Viral and host determinants of polyomavirus infection in waterfowls

Project ID
OTKA PD 115519
Project leader
2015 - 2018

Avian polyomaviruses and goose haemorrhagic polyomavirus (GHPV), opposite to mammalian polyomaviruses, may cause fatal diseases in their immunocompetent hosts. Hemorrhagic nephritis and enteritis of geese (HNEG) was first observed in 1969 in Hungary but the causative agent, GHPV, was described only thirty years later. Although, the disease is well recognizable on the basis of clinical signs and histological results the exact pathomechanisms of the infection are poorly understood. GHPV may replicate in domestic ducks without any signs of disease and these birds could be potential reservoirs of these viruses. One of our main goals is to gain new insights into the viral and host specific determinants of GHPV infection, which may be needed to develop effective vaccines against this high morbidity and mortality disease. Whole genome sequence data are generated to better understand the genomic structure and diversity of viruses circulating in the Hungarian goose and duck flocks. In addition, wild-living birds will be screened for polyomaviruses to see if those species may serve as reservoirs capable of maintaining virus circulation and generate new virus diversity that may pose challenge for vaccine efficacy. We aim at measuring the virus-host interactions in the tissues of experimentally infected geese and ducks to understand host factors determining the evolution of virus infection in homologous and heterologous host species. ORF-X is anticipated to be a virulence factor of GHPV, but its function is still unknown. Thus attempt will be made to clarify its role in the life cycle of GHPV. This research proposal may shed light on new aspects of pathogenesis of HNEG.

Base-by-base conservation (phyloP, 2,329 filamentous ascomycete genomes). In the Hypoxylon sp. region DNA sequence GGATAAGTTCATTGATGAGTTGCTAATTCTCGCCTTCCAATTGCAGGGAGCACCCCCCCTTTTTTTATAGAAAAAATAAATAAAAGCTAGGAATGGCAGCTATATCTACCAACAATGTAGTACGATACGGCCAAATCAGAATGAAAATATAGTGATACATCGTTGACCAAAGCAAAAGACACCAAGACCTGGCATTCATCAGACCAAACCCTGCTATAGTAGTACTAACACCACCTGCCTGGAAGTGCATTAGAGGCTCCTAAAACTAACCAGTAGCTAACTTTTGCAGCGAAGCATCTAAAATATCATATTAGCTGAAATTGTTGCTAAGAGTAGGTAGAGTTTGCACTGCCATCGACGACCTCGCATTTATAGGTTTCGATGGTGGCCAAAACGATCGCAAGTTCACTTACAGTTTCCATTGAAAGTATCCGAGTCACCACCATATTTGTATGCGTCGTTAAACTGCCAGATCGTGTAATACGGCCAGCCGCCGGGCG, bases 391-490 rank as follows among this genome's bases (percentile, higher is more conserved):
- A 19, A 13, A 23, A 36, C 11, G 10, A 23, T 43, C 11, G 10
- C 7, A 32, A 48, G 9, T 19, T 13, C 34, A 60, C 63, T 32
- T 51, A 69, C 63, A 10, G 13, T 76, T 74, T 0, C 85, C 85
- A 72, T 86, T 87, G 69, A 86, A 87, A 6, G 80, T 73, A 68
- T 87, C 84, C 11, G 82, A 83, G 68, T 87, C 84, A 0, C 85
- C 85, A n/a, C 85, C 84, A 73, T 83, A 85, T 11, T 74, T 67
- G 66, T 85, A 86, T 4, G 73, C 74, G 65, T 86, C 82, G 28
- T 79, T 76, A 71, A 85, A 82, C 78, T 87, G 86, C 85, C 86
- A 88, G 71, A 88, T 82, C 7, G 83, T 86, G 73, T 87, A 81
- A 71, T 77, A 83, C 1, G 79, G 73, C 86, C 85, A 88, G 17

Institute staff